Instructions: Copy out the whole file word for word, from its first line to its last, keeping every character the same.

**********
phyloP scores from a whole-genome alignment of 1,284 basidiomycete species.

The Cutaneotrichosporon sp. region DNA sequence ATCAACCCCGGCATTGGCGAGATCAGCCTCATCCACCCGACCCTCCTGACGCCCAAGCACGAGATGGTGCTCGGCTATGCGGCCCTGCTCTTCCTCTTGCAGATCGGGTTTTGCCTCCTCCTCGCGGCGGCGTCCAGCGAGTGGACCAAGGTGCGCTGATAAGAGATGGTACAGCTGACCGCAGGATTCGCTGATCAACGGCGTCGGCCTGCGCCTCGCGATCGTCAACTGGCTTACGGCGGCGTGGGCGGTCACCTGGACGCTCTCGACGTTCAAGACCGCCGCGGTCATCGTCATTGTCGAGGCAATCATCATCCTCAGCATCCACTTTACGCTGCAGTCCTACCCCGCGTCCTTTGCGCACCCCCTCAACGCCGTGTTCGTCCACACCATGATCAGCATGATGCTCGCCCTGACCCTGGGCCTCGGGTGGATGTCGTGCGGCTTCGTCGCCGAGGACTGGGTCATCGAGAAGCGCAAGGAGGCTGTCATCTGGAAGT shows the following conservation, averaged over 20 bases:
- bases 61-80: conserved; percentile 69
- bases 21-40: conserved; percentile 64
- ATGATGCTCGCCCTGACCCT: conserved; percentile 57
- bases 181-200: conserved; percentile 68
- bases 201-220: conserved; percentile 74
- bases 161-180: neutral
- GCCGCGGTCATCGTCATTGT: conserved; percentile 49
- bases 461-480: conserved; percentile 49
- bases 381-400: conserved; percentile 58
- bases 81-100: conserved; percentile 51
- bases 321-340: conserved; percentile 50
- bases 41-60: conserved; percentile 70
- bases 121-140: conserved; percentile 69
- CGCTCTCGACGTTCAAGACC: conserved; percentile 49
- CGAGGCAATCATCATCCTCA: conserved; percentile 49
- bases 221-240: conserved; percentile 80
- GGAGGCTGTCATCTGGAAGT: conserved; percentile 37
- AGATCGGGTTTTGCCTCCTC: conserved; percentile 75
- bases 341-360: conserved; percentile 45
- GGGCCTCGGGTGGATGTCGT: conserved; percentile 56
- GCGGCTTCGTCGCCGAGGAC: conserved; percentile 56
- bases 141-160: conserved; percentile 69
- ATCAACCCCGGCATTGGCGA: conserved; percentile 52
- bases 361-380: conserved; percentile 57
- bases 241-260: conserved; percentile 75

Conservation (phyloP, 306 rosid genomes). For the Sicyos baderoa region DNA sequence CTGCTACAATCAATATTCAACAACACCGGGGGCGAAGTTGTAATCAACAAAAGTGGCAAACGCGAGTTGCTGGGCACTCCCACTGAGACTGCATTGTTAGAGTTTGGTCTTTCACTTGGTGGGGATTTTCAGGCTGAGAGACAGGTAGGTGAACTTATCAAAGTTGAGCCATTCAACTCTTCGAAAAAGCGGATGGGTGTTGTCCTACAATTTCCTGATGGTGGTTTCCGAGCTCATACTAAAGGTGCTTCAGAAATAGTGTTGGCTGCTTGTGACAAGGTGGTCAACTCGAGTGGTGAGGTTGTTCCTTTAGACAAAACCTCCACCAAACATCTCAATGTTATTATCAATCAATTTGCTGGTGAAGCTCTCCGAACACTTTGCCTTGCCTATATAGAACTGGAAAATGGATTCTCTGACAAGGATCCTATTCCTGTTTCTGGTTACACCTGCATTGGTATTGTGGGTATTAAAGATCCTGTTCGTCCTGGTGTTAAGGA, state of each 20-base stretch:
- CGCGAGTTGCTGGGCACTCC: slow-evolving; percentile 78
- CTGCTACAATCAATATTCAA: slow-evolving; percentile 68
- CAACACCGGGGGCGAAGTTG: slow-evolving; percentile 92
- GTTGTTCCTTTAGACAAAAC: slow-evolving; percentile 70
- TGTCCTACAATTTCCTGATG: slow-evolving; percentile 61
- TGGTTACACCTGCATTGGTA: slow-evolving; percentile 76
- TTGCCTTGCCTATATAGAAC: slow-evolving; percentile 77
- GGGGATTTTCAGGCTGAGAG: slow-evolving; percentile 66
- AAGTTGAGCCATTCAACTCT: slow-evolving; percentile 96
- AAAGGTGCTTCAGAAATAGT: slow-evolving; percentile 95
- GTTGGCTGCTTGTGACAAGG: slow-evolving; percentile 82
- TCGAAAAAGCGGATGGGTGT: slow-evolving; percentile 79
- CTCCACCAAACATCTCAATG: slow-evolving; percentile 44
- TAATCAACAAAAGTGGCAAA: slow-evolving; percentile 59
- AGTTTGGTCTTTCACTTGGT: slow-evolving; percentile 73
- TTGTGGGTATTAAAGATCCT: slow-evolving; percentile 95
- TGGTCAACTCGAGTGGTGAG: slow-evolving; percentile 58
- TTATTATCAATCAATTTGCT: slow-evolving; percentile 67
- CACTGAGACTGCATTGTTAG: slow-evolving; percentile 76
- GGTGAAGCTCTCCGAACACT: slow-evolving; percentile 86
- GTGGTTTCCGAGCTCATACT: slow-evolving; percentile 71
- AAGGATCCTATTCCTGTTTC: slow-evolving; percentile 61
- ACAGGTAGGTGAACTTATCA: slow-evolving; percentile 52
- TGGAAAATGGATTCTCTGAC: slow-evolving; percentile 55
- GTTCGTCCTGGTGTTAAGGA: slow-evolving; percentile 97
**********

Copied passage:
phyloP scores from a whole-genome alignment of 1,284 basidiomycete species.

The Cutaneotrichosporon sp. region DNA sequence ATCAACCCCGGCATTGGCGAGATCAGCCTCATCCACCCGACCCTCCTGACGCCCAAGCACGAGATGGTGCTCGGCTATGCGGCCCTGCTCTTCCTCTTGCAGATCGGGTTTTGCCTCCTCCTCGCGGCGGCGTCCAGCGAGTGGACCAAGGTGCGCTGATAAGAGATGGTACAGCTGACCGCAGGATTCGCTGATCAACGGCGTCGGCCTGCGCCTCGCGATCGTCAACTGGCTTACGGCGGCGTGGGCGGTCACCTGGACGCTCTCGACGTTCAAGACCGCCGCGGTCATCGTCATTGTCGAGGCAATCATCATCCTCAGCATCCACTTTACGCTGCAGTCCTACCCCGCGTCCTTTGCGCACCCCCTCAACGCCGTGTTCGTCCACACCATGATCAGCATGATGCTCGCCCTGACCCTGGGCCTCGGGTGGATGTCGTGCGGCTTCGTCGCCGAGGACTGGGTCATCGAGAAGCGCAAGGAGGCTGTCATCTGGAAGT shows the following conservation, averaged over 20 bases:
- bases 61-80: conserved; percentile 69
- bases 21-40: conserved; percentile 64
- ATGATGCTCGCCCTGACCCT: conserved; percentile 57
- bases 181-200: conserved; percentile 68
- bases 201-220: conserved; percentile 74
- bases 161-180: neutral
- GCCGCGGTCATCGTCATTGT: conserved; percentile 49
- bases 461-480: conserved; percentile 49
- bases 381-400: conserved; percentile 58
- bases 81-100: conserved; percentile 51
- bases 321-340: conserved; percentile 50
- bases 41-60: conserved; percentile 70
- bases 121-140: conserved; percentile 69
- CGCTCTCGACGTTCAAGACC: conserved; percentile 49
- CGAGGCAATCATCATCCTCA: conserved; percentile 49
- bases 221-240: conserved; percentile 80
- GGAGGCTGTCATCTGGAAGT: conserved; percentile 37
- AGATCGGGTTTTGCCTCCTC: conserved; percentile 75
- bases 341-360: conserved; percentile 45
- GGGCCTCGGGTGGATGTCGT: conserved; percentile 56
- GCGGCTTCGTCGCCGAGGAC: conserved; percentile 56
- bases 141-160: conserved; percentile 69
- ATCAACCCCGGCATTGGCGA: conserved; percentile 52
- bases 361-380: conserved; percentile 57
- bases 241-260: conserved; percentile 75

Conservation (phyloP, 306 rosid genomes). For the Sicyos baderoa region DNA sequence CTGCTACAATCAATATTCAACAACACCGGGGGCGAAGTTGTAATCAACAAAAGTGGCAAACGCGAGTTGCTGGGCACTCCCACTGAGACTGCATTGTTAGAGTTTGGTCTTTCACTTGGTGGGGATTTTCAGGCTGAGAGACAGGTAGGTGAACTTATCAAAGTTGAGCCATTCAACTCTTCGAAAAAGCGGATGGGTGTTGTCCTACAATTTCCTGATGGTGGTTTCCGAGCTCATACTAAAGGTGCTTCAGAAATAGTGTTGGCTGCTTGTGACAAGGTGGTCAACTCGAGTGGTGAGGTTGTTCCTTTAGACAAAACCTCCACCAAACATCTCAATGTTATTATCAATCAATTTGCTGGTGAAGCTCTCCGAACACTTTGCCTTGCCTATATAGAACTGGAAAATGGATTCTCTGACAAGGATCCTATTCCTGTTTCTGGTTACACCTGCATTGGTATTGTGGGTATTAAAGATCCTGTTCGTCCTGGTGTTAAGGA, state of each 20-base stretch:
- CGCGAGTTGCTGGGCACTCC: slow-evolving; percentile 78
- CTGCTACAATCAATATTCAA: slow-evolving; percentile 68
- CAACACCGGGGGCGAAGTTG: slow-evolving; percentile 92
- GTTGTTCCTTTAGACAAAAC: slow-evolving; percentile 70
- TGTCCTACAATTTCCTGATG: slow-evolving; percentile 61
- TGGTTACACCTGCATTGGTA: slow-evolving; percentile 76
- TTGCCTTGCCTATATAGAAC: slow-evolving; percentile 77
- GGGGATTTTCAGGCTGAGAG: slow-evolving; percentile 66
- AAGTTGAGCCATTCAACTCT: slow-evolving; percentile 96
- AAAGGTGCTTCAGAAATAGT: slow-evolving; percentile 95
- GTTGGCTGCTTGTGACAAGG: slow-evolving; percentile 82
- TCGAAAAAGCGGATGGGTGT: slow-evolving; percentile 79
- CTCCACCAAACATCTCAATG: slow-evolving; percentile 44
- TAATCAACAAAAGTGGCAAA: slow-evolving; percentile 59
- AGTTTGGTCTTTCACTTGGT: slow-evolving; percentile 73
- TTGTGGGTATTAAAGATCCT: slow-evolving; percentile 95
- TGGTCAACTCGAGTGGTGAG: slow-evolving; percentile 58
- TTATTATCAATCAATTTGCT: slow-evolving; percentile 67
- CACTGAGACTGCATTGTTAG: slow-evolving; percentile 76
- GGTGAAGCTCTCCGAACACT: slow-evolving; percentile 86
- GTGGTTTCCGAGCTCATACT: slow-evolving; percentile 71
- AAGGATCCTATTCCTGTTTC: slow-evolving; percentile 61
- ACAGGTAGGTGAACTTATCA: slow-evolving; percentile 52
- TGGAAAATGGATTCTCTGAC: slow-evolving; percentile 55
- GTTCGTCCTGGTGTTAAGGA: slow-evolving; percentile 97